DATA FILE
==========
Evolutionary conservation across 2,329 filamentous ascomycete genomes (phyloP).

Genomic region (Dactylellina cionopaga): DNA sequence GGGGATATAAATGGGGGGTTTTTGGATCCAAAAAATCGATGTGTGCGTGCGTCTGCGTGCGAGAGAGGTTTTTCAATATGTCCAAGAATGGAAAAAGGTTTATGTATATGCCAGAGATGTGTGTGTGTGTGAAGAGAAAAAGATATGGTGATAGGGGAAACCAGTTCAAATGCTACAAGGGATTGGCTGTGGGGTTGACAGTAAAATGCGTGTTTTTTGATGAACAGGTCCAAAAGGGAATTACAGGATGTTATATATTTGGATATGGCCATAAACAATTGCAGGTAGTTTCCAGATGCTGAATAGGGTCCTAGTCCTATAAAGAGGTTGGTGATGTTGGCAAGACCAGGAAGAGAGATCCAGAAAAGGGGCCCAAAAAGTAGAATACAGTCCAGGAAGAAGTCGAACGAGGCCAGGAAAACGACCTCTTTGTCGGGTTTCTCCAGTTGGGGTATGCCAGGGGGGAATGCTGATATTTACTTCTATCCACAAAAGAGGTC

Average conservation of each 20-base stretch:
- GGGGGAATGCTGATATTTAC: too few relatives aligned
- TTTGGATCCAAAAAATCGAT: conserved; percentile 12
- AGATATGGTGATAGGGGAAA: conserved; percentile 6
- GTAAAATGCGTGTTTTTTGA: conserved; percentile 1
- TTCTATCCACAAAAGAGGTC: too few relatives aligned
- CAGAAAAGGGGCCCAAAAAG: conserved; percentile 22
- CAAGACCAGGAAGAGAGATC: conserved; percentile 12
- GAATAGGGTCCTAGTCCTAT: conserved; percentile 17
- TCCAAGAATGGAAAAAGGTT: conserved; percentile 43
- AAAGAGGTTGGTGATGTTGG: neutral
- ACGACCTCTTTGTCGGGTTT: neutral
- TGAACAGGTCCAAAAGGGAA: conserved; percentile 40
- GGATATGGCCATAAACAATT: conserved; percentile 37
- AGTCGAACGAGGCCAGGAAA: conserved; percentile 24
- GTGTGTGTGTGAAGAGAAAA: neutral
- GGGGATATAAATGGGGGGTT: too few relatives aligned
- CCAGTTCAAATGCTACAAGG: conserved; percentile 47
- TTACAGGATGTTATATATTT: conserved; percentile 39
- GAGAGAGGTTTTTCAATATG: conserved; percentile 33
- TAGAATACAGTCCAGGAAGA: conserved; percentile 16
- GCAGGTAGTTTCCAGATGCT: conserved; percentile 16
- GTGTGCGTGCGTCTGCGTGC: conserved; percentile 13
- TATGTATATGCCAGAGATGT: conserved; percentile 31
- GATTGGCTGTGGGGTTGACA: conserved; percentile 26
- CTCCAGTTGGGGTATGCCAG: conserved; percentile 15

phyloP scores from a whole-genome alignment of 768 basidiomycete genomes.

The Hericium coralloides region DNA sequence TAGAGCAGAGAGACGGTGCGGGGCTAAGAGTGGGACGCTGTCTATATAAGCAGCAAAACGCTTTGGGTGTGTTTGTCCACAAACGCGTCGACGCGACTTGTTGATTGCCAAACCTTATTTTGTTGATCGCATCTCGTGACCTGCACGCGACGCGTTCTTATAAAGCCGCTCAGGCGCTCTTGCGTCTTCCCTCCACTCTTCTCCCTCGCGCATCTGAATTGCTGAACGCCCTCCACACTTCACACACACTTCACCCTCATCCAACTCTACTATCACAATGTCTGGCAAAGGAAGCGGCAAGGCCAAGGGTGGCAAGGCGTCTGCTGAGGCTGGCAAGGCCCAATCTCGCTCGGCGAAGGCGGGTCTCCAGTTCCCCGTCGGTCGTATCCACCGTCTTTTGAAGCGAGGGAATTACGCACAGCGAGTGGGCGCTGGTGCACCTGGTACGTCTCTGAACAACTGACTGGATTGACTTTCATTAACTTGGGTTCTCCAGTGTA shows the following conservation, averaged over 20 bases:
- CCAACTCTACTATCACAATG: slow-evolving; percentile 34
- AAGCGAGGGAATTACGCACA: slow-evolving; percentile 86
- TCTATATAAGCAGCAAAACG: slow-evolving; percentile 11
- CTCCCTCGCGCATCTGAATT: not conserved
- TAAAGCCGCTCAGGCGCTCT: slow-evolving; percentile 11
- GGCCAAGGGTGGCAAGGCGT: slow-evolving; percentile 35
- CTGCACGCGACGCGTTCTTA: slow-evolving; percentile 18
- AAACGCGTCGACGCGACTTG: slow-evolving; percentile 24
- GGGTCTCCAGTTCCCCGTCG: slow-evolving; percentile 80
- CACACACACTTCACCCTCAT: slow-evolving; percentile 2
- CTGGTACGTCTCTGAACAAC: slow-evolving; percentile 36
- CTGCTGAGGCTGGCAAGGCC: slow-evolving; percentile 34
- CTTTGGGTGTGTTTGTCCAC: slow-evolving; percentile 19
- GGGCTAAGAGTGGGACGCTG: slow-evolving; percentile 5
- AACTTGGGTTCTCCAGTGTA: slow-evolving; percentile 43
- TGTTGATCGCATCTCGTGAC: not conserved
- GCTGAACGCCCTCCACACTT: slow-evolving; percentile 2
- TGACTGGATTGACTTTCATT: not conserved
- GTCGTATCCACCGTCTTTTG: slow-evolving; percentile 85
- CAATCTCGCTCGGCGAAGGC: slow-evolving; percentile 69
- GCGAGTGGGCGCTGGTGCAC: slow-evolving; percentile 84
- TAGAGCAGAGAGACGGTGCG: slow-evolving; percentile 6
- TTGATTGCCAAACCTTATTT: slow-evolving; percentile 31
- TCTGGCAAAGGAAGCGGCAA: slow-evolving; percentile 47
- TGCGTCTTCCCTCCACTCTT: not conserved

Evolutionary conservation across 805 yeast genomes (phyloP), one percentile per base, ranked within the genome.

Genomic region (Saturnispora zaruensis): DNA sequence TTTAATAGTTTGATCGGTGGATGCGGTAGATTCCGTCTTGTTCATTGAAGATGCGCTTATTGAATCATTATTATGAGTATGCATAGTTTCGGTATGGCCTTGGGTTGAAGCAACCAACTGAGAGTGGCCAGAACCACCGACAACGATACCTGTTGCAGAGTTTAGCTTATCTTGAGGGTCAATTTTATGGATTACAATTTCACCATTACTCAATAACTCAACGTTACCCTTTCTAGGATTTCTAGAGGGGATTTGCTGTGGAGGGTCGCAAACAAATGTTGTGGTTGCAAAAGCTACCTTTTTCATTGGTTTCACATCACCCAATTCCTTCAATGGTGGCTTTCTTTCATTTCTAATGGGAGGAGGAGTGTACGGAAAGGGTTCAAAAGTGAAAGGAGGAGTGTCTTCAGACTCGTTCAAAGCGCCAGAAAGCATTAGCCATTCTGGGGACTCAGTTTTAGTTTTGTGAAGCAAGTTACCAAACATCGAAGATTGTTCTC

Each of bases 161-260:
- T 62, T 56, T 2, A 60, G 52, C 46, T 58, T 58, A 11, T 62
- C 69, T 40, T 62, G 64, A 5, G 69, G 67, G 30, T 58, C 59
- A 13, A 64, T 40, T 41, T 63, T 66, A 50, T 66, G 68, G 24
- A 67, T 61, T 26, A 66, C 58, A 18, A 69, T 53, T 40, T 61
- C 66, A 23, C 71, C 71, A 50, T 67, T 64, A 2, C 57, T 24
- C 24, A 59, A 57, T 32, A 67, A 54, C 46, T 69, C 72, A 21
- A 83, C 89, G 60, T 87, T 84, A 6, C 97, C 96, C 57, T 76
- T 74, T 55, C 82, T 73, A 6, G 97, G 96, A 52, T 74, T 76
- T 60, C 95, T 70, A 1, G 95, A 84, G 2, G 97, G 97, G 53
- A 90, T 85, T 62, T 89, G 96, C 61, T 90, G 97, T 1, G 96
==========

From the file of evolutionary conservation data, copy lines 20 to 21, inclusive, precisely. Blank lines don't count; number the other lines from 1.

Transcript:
- CCAGTTCAAATGCTACAAGG: conserved; percentile 47
- TTACAGGATGTTATATATTT: conserved; percentile 39